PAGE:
August 15th is the feast day of the Assumption of the Blessed Virgin Mary, one of those particularly Catholic feasts that are widely celebrated, though rarely understood. The assumption is one of only TWO (count 'em, two) times that papal infallibility has been exercised. In 1950, Pope Pius XII decreed that Mary, "at the end of her earthly existence,"was assumed bodily in heaven. Whether she tasted death or not is not specified.
But dogma aside, I'm not sure of any Catholics, aside from the most pious conservatives, who gets excited about the Assumption. In some ways, its a late show version of the much more dumbstriking Resurrection -- the return from death of a man-god cruelly killed three days before. Mary's similar experience happened years later, and is not clearly adduced in the biblical texts. It's even tacked on to the end of the mysteries of the rosary. Also an afterthought.
Each era seems to have its religious preoccupations. In eras past, the idea that Mary might have had intercourse with Joseph seemed distasteful and blasphemous. The idea that Jesus would have let his Mom decay in an earthly tomb also seemed horrifying, and maybe a little callous. If anyone deserved a life in Heaven, surely it was the Mother of our Lord!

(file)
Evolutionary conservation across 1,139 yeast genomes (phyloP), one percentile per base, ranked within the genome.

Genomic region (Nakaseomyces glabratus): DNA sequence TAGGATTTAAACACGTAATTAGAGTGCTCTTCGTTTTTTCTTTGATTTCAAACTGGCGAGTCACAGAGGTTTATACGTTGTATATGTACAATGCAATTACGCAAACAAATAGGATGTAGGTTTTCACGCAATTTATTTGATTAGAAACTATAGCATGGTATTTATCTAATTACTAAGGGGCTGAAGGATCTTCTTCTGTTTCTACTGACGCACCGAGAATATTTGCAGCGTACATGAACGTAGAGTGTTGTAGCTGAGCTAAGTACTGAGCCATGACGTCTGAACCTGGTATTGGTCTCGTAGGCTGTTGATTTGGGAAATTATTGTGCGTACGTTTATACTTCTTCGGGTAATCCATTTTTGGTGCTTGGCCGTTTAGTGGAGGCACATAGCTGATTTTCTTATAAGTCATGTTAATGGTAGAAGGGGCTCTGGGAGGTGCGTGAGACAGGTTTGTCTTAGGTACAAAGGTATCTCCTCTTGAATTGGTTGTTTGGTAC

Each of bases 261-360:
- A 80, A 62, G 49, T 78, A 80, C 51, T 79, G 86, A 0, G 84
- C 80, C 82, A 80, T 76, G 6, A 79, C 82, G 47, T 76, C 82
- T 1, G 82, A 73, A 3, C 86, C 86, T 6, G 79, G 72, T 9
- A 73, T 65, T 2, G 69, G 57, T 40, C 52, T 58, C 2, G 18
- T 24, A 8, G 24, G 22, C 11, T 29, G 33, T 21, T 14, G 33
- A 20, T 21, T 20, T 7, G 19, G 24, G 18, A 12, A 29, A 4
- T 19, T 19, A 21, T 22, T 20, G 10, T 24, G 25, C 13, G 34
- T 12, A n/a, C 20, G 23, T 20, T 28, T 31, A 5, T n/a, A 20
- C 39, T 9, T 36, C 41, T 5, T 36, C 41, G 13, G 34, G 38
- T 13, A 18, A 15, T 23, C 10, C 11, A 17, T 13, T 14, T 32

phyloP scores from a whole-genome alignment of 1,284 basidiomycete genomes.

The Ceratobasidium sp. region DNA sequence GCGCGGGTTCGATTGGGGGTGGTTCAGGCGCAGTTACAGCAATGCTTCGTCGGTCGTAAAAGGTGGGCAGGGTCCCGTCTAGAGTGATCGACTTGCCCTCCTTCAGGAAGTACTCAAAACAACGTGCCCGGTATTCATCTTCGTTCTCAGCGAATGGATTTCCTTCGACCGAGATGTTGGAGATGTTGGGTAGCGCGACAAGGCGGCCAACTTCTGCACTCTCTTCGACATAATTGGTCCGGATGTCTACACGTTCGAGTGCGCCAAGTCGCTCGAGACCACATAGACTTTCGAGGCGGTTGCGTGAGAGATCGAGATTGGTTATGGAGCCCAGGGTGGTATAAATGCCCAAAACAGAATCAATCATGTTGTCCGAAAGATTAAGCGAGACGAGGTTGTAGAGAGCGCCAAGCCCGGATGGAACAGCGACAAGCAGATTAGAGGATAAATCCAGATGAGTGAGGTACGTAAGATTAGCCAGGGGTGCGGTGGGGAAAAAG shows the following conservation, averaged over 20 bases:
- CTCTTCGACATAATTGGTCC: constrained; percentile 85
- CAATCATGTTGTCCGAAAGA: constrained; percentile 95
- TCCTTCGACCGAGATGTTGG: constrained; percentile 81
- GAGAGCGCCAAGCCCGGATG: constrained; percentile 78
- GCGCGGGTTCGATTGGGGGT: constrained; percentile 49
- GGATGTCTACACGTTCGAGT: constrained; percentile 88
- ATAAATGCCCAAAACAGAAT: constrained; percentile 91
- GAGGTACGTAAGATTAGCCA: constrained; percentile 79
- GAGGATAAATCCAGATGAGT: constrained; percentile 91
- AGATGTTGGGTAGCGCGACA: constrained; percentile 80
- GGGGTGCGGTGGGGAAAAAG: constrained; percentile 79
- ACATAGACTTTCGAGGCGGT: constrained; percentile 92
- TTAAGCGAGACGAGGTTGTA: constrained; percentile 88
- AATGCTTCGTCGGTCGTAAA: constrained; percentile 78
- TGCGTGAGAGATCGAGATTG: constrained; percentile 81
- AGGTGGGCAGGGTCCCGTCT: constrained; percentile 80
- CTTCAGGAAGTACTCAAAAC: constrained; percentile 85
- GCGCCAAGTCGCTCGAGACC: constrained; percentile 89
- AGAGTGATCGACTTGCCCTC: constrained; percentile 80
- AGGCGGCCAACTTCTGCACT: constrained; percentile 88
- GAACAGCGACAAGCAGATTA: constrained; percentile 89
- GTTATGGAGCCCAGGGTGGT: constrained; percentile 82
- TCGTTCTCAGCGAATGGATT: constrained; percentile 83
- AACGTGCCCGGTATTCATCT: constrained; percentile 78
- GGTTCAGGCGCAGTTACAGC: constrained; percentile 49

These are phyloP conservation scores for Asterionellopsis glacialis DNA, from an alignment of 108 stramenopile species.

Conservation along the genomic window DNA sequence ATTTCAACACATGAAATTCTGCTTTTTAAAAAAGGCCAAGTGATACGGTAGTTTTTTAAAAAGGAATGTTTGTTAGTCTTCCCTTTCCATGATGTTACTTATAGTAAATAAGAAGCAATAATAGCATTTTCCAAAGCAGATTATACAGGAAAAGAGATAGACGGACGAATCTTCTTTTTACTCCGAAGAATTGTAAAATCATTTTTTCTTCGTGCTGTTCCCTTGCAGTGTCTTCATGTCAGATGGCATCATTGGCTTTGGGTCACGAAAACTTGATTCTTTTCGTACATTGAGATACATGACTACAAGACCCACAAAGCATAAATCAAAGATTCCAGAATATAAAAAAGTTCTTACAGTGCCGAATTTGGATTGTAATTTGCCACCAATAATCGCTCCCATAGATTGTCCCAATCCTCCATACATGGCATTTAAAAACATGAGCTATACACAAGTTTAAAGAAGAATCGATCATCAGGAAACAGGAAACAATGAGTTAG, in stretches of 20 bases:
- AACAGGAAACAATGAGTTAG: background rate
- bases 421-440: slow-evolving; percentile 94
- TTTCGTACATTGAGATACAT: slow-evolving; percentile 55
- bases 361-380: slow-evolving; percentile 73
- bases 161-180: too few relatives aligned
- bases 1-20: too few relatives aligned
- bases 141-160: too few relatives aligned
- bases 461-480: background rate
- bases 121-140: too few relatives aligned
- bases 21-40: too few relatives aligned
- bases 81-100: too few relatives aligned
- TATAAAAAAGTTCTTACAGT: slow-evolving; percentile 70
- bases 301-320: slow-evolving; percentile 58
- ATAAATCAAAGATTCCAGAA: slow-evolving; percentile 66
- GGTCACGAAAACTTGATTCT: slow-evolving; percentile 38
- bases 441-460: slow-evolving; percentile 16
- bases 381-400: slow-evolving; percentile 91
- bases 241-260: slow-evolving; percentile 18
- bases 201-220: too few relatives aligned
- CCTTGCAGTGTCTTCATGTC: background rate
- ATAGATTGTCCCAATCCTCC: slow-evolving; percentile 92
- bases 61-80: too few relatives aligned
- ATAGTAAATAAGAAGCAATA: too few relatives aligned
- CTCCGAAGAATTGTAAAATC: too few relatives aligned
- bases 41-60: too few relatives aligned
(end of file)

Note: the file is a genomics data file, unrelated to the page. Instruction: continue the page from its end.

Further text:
But, without denying the dogma, I wonder where the enthusiasm is for deifying Mary today? Even Pope John Paul II, a true devotee of the Virgin, never managed to declare her Redemptrix -- a title that would have had her share bringing salvation to the world with her son, Jesus.
Mary seems to be in the need of an extreme makeover.
What can Mary say to the heart-sore, lonely and dispossessed of our time? Is she the apt symbol of the lonely mother, cast off by her minister son in search of communion with something greater than she could provide? Is she the mother of those killed by war, terrorized by torture, held captive to societal evils?
Is she the Mary of the visionaries -- nagging her children to pray more and dress modestly? Or the Mary of the old-time nuns, a last resort to those in need of minor miracles?
The Mary who moves me the most is the one who stands confused by life's accidents, "pondering these things in her heart," unsure of the future, traumatized by the present. She is unsophisticated, not as a choice, but as a consequence of her time and her society. She is humble by necessity, enduring a life that expects nothing of her and grants her neither wisdom nor status. She is poor, her husband gone, her child murdered, her dreams nailed to a tree. Yet she is also a survivor. Battered and bruised, hanging on to a hope spoken to her as a girl. That somehow, this would all mean something.
The Mary I honor may well have gone to her death not knowing how the story ended. Her son "risen" yet absent. Yet in perhaps the most divine of human traits, she held in her heart that her life, and that of all, was ultimately in Other hands. And that the sketched line of her life was one small brush stroke in a master work beyond her ken and beyond her dreams.
What may ultimately make Mary divine is not an exemplary life, but an ordinary one, raised to the level where hope is rewarded with a view of how it all comes together in the end. How the suffering, cruelty, idiocy, meanness and poverty are turned inside out and upside down.
from henceforth all generations shall call me blessed.
Because he that is mighty,
hath done great things to me;
and holy is his name.